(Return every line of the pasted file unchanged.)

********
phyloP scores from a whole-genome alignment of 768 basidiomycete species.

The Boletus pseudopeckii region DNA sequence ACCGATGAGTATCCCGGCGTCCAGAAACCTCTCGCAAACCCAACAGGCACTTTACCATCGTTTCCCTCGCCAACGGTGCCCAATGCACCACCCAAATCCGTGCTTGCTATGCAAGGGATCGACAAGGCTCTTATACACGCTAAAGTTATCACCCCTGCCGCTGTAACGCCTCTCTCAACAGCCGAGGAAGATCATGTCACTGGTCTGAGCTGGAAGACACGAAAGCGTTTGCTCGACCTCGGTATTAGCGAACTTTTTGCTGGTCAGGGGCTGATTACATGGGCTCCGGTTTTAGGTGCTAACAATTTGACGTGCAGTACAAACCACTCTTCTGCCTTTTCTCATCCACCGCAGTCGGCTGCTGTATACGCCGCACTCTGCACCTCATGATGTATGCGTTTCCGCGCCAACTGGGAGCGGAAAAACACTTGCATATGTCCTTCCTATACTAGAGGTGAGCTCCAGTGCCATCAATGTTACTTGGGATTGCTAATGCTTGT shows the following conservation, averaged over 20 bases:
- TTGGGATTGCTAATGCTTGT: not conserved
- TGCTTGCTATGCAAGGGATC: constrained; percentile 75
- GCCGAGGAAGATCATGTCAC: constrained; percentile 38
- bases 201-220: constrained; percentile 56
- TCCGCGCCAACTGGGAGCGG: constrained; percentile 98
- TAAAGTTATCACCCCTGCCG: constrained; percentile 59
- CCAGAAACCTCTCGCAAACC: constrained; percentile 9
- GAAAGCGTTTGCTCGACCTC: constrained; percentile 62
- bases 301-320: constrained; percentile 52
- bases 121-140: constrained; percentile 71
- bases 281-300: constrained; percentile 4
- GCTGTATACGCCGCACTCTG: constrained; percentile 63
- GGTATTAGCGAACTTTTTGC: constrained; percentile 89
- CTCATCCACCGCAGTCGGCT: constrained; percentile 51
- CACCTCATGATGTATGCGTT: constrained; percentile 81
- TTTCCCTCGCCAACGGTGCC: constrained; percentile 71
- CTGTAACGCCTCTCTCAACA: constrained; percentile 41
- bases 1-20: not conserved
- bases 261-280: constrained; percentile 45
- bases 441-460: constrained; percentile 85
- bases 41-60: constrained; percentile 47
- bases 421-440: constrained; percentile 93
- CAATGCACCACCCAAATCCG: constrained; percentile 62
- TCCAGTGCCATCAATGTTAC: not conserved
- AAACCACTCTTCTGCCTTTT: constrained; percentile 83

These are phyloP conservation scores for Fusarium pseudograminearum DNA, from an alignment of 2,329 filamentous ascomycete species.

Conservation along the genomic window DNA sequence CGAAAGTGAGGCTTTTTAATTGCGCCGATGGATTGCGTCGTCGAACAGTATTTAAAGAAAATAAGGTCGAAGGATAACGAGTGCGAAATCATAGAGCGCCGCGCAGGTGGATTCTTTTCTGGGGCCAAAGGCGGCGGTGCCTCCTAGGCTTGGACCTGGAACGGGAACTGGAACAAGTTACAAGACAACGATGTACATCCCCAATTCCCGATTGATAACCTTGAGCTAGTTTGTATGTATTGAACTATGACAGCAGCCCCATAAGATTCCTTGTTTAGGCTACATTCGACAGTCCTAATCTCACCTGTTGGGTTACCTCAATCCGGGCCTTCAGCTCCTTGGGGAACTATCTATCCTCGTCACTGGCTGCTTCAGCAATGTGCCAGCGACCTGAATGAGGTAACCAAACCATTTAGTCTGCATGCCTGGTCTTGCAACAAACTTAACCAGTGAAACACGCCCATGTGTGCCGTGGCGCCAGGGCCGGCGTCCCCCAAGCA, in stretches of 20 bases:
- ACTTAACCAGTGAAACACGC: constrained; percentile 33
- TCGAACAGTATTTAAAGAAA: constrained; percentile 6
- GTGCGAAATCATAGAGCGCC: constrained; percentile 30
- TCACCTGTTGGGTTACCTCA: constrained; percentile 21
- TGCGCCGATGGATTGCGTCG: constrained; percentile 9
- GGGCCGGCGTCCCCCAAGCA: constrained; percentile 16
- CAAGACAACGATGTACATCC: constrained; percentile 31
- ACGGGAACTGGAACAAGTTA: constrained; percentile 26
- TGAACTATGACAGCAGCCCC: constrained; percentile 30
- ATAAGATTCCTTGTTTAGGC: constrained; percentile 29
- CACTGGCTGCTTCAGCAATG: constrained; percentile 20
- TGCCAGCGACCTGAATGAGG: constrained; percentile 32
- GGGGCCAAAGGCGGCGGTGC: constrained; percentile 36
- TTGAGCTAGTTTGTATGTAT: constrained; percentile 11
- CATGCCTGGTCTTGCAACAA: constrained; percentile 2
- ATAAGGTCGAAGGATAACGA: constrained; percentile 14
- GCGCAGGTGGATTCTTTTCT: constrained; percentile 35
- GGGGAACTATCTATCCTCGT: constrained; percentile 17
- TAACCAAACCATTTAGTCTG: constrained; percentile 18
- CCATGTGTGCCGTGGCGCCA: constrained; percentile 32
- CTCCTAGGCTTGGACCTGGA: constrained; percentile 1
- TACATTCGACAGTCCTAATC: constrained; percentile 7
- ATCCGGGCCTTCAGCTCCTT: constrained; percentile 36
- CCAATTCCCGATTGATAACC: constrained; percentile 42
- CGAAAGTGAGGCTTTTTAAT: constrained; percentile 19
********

phyloP scores from a whole-genome alignment of 768 basidiomycete species.

The Boletus pseudopeckii region DNA sequence ACCGATGAGTATCCCGGCGTCCAGAAACCTCTCGCAAACCCAACAGGCACTTTACCATCGTTTCCCTCGCCAACGGTGCCCAATGCACCACCCAAATCCGTGCTTGCTATGCAAGGGATCGACAAGGCTCTTATACACGCTAAAGTTATCACCCCTGCCGCTGTAACGCCTCTCTCAACAGCCGAGGAAGATCATGTCACTGGTCTGAGCTGGAAGACACGAAAGCGTTTGCTCGACCTCGGTATTAGCGAACTTTTTGCTGGTCAGGGGCTGATTACATGGGCTCCGGTTTTAGGTGCTAACAATTTGACGTGCAGTACAAACCACTCTTCTGCCTTTTCTCATCCACCGCAGTCGGCTGCTGTATACGCCGCACTCTGCACCTCATGATGTATGCGTTTCCGCGCCAACTGGGAGCGGAAAAACACTTGCATATGTCCTTCCTATACTAGAGGTGAGCTCCAGTGCCATCAATGTTACTTGGGATTGCTAATGCTTGT shows the following conservation, averaged over 20 bases:
- TTGGGATTGCTAATGCTTGT: not conserved
- TGCTTGCTATGCAAGGGATC: constrained; percentile 75
- GCCGAGGAAGATCATGTCAC: constrained; percentile 38
- bases 201-220: constrained; percentile 56
- TCCGCGCCAACTGGGAGCGG: constrained; percentile 98
- TAAAGTTATCACCCCTGCCG: constrained; percentile 59
- CCAGAAACCTCTCGCAAACC: constrained; percentile 9
- GAAAGCGTTTGCTCGACCTC: constrained; percentile 62
- bases 301-320: constrained; percentile 52
- bases 121-140: constrained; percentile 71
- bases 281-300: constrained; percentile 4
- GCTGTATACGCCGCACTCTG: constrained; percentile 63
- GGTATTAGCGAACTTTTTGC: constrained; percentile 89
- CTCATCCACCGCAGTCGGCT: constrained; percentile 51
- CACCTCATGATGTATGCGTT: constrained; percentile 81
- TTTCCCTCGCCAACGGTGCC: constrained; percentile 71
- CTGTAACGCCTCTCTCAACA: constrained; percentile 41
- bases 1-20: not conserved
- bases 261-280: constrained; percentile 45
- bases 441-460: constrained; percentile 85
- bases 41-60: constrained; percentile 47
- bases 421-440: constrained; percentile 93
- CAATGCACCACCCAAATCCG: constrained; percentile 62
- TCCAGTGCCATCAATGTTAC: not conserved
- AAACCACTCTTCTGCCTTTT: constrained; percentile 83

These are phyloP conservation scores for Fusarium pseudograminearum DNA, from an alignment of 2,329 filamentous ascomycete species.

Conservation along the genomic window DNA sequence CGAAAGTGAGGCTTTTTAATTGCGCCGATGGATTGCGTCGTCGAACAGTATTTAAAGAAAATAAGGTCGAAGGATAACGAGTGCGAAATCATAGAGCGCCGCGCAGGTGGATTCTTTTCTGGGGCCAAAGGCGGCGGTGCCTCCTAGGCTTGGACCTGGAACGGGAACTGGAACAAGTTACAAGACAACGATGTACATCCCCAATTCCCGATTGATAACCTTGAGCTAGTTTGTATGTATTGAACTATGACAGCAGCCCCATAAGATTCCTTGTTTAGGCTACATTCGACAGTCCTAATCTCACCTGTTGGGTTACCTCAATCCGGGCCTTCAGCTCCTTGGGGAACTATCTATCCTCGTCACTGGCTGCTTCAGCAATGTGCCAGCGACCTGAATGAGGTAACCAAACCATTTAGTCTGCATGCCTGGTCTTGCAACAAACTTAACCAGTGAAACACGCCCATGTGTGCCGTGGCGCCAGGGCCGGCGTCCCCCAAGCA, in stretches of 20 bases:
- ACTTAACCAGTGAAACACGC: constrained; percentile 33
- TCGAACAGTATTTAAAGAAA: constrained; percentile 6
- GTGCGAAATCATAGAGCGCC: constrained; percentile 30
- TCACCTGTTGGGTTACCTCA: constrained; percentile 21
- TGCGCCGATGGATTGCGTCG: constrained; percentile 9
- GGGCCGGCGTCCCCCAAGCA: constrained; percentile 16
- CAAGACAACGATGTACATCC: constrained; percentile 31
- ACGGGAACTGGAACAAGTTA: constrained; percentile 26
- TGAACTATGACAGCAGCCCC: constrained; percentile 30
- ATAAGATTCCTTGTTTAGGC: constrained; percentile 29
- CACTGGCTGCTTCAGCAATG: constrained; percentile 20
- TGCCAGCGACCTGAATGAGG: constrained; percentile 32
- GGGGCCAAAGGCGGCGGTGC: constrained; percentile 36
- TTGAGCTAGTTTGTATGTAT: constrained; percentile 11
- CATGCCTGGTCTTGCAACAA: constrained; percentile 2
- ATAAGGTCGAAGGATAACGA: constrained; percentile 14
- GCGCAGGTGGATTCTTTTCT: constrained; percentile 35
- GGGGAACTATCTATCCTCGT: constrained; percentile 17
- TAACCAAACCATTTAGTCTG: constrained; percentile 18
- CCATGTGTGCCGTGGCGCCA: constrained; percentile 32
- CTCCTAGGCTTGGACCTGGA: constrained; percentile 1
- TACATTCGACAGTCCTAATC: constrained; percentile 7
- ATCCGGGCCTTCAGCTCCTT: constrained; percentile 36
- CCAATTCCCGATTGATAACC: constrained; percentile 42
- CGAAAGTGAGGCTTTTTAAT: constrained; percentile 19